Spoiler: When you start accumulating machines, their maintenance becomes tedious. We will see how to install Ubuntu Landscape in order to easily manage your fleet of Ubuntu machines. Landscape is installed by adding the correct repository to Ubuntu, then simply installing the package. A few configuration elements allow you to send less personal data to Canonical (company managing Landscape) or to ask it to send alerts by email using postfix.
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As and when needed, we installed more and more services on our servers (IPBX, gitlab, NAS, Web sites…). And to get it right, we chose to do 1 machine = 1 service. Why ?
As much as possible, network services should be hosted in separate environments.
Recommendation 6 by ANSSI (French National Agency for the Security of Information Systems)
And so that a machine is not compromised, keeping it up to date is essential.
It is recommended that you have a regular and responsive security update procedure.
Recommendation 8 by ANSSI (French National Agency for the Security of Information Systems)
This is when Landscape comes into its own. It will make it possible to easily manage a whole fleet of Ubuntu with a single glance and a single click.
Landscape is available in three versions: Landscape SaaS, Landscape On-premises, and Ubuntu Advantage.
The version we are interested in is the Landscape On-premises. This is the standalone version of Landscape which can be installed on our own network. The other versions are services sold by Canonical. The On Premises version allows you to manage up to 10 machines free of charge.
The installation is done on an Ubuntu server which will be dedicated to Landscape (remember, 1 machine = 1 service !!). I’ll pass you the installation of the Ubuntu server. What you should know is that Landscape is easily installed using these 3 commands:
sudo add-apt-repository --update ppa:landscape/19.01 sudo apt-get update sudo apt install landscape-server-quickstart
The first line adds a PPA (Personal Package Archives). Landscape is not part of the official Ubuntu repositories, so you must explicitly add its repository in order to be able to install it.
The second line updates the list of files available in the APT repositories. Since we have added a repository, it is necessary to update this list.
Finally, the third line installs Landscape on the server. This is the so-called quickstart installation. This allows for quick and easy installation of Landscape. However, the documentation recommends not to use the quickstart installation for infrastructures with more than 500 clients (it is not our case).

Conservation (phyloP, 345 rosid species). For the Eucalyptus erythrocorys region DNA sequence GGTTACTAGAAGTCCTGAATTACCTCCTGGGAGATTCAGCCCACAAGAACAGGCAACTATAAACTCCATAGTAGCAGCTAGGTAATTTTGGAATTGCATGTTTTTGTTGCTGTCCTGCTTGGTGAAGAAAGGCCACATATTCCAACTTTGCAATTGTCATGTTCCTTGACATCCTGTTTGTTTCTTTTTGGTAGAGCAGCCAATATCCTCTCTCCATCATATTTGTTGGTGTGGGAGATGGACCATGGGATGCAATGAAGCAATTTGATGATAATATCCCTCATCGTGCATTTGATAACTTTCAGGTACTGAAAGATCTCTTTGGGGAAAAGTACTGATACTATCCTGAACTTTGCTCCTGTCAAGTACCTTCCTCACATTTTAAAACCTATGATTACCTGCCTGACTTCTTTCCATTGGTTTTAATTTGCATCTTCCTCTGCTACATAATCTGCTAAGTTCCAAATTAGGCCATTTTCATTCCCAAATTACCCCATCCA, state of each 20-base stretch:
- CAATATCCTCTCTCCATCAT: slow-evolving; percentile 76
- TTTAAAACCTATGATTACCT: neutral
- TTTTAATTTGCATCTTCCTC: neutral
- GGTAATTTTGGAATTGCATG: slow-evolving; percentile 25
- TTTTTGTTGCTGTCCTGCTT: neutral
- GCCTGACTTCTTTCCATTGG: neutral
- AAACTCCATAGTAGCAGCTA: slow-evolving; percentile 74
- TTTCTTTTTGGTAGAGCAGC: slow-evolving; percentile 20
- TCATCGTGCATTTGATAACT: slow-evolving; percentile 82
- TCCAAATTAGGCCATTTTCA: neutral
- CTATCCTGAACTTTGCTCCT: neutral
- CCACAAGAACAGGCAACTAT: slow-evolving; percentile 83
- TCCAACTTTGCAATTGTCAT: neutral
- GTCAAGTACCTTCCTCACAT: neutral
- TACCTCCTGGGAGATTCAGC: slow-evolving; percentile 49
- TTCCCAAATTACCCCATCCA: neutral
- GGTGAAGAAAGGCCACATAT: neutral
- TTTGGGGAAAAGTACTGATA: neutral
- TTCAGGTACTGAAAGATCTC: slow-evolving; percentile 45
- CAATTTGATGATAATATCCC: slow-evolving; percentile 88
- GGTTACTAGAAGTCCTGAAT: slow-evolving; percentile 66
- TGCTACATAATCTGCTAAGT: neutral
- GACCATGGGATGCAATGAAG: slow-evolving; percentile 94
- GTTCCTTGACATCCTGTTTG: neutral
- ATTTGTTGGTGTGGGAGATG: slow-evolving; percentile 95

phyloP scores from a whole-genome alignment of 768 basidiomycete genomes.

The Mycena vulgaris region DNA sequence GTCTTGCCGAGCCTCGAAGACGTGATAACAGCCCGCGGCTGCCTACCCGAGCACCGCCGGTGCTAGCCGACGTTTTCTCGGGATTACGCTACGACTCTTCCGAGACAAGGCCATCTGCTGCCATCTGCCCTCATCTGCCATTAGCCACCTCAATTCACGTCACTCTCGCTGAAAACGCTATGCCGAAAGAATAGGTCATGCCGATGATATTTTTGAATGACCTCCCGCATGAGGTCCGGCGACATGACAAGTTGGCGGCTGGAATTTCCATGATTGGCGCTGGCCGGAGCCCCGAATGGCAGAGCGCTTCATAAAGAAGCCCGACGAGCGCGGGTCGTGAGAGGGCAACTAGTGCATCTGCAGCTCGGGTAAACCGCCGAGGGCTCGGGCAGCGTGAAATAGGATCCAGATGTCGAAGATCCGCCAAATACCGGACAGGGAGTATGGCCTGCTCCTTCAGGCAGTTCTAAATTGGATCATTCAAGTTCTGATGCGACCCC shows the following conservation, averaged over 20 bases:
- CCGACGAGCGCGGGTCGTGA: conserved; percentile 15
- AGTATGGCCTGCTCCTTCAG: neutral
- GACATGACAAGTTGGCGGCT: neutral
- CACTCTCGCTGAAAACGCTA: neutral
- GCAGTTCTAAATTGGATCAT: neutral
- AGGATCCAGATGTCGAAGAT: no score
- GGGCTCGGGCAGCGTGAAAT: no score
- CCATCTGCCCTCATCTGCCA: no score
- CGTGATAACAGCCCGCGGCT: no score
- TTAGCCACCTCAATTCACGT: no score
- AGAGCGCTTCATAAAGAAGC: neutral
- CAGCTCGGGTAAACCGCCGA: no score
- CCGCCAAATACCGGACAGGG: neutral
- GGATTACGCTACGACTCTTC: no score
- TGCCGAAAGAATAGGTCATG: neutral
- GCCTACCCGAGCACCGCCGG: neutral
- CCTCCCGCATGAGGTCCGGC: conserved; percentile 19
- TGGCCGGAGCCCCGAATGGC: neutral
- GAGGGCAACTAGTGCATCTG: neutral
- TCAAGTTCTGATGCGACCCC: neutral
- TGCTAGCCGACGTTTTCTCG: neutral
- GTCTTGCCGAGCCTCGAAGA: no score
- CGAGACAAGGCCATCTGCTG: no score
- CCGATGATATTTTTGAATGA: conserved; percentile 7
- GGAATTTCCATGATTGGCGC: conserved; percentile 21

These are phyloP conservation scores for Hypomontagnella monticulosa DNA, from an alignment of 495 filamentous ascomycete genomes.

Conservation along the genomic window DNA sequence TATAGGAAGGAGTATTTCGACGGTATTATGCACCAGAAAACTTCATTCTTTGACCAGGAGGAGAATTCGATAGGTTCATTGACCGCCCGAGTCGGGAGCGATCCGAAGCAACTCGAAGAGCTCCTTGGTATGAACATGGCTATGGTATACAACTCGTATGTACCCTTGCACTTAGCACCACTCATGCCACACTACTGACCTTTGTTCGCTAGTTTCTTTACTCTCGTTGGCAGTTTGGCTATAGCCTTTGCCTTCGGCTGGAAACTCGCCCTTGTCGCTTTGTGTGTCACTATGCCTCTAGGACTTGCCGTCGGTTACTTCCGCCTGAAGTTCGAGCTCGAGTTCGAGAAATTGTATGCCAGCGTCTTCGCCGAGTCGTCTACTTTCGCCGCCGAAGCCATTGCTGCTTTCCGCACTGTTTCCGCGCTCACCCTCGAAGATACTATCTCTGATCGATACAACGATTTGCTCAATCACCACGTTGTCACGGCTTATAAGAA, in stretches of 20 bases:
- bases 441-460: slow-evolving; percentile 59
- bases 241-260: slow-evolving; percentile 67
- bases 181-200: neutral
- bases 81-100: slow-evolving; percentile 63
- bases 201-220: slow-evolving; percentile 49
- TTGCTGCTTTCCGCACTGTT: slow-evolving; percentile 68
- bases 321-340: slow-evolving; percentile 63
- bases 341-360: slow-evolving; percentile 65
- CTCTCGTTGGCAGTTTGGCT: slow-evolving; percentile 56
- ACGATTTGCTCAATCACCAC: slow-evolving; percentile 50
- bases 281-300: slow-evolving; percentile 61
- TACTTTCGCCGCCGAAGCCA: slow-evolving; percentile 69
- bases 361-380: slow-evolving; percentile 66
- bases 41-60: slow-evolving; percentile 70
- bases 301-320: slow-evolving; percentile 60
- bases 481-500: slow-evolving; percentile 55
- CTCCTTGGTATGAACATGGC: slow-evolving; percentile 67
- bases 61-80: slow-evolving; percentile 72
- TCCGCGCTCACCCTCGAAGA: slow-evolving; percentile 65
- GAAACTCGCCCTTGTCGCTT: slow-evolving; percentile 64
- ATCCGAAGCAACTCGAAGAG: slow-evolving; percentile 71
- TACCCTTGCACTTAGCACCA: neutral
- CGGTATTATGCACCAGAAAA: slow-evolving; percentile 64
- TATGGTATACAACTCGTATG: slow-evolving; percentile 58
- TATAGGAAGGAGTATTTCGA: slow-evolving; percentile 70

The only item to configure when installing Landscape is postfix. You must then select the postfix configuration compatible with your own infrastructure. If in doubt, know that it is possible to reconfigure everything using the command :
sudo dpkg-reconfigure postfix
Once the installation is complete, the Landscape interface can be accessed by typing the machine’s url in a browser.
As the certificate is self-signed, this causes an alert in the browser. You can add an exception right away, and configure your own certificates later. By adding a security exception, one can access the Landscape web interface. This asks to create the first user. The latter will automatically be the administrator of Landscape.
Suppression of statistics
If you’re like us and don’t like your data being sent, even if it’s statistics or bug reports, Landscape can be configured to prevent sending.
To do this, check the last box on the Settings page to prevent this sending of data.
- Do not track anonymous usage statistics
It is possible to configure alerts in order to be warned, for example, when a pc needs to be updated or rebooted … To do this, in the home screen, click on Configure Alerts at the bottom or at the top on Alerts.
In the alerts screen, all you have to do is click on the alert you want to receive.
And after ?
Landscape is a powerful tool for managing a fleet of machines running Ubuntu. In order to take full advantage of it, you must now add clients to it.
It is a pity that the project no longer seems to be maintained. The copyright of the corresponding site mentions © 2005-2018 Canonical Ltd. (so 2018), and it is not possible to install it on the latest versions of Ubuntu.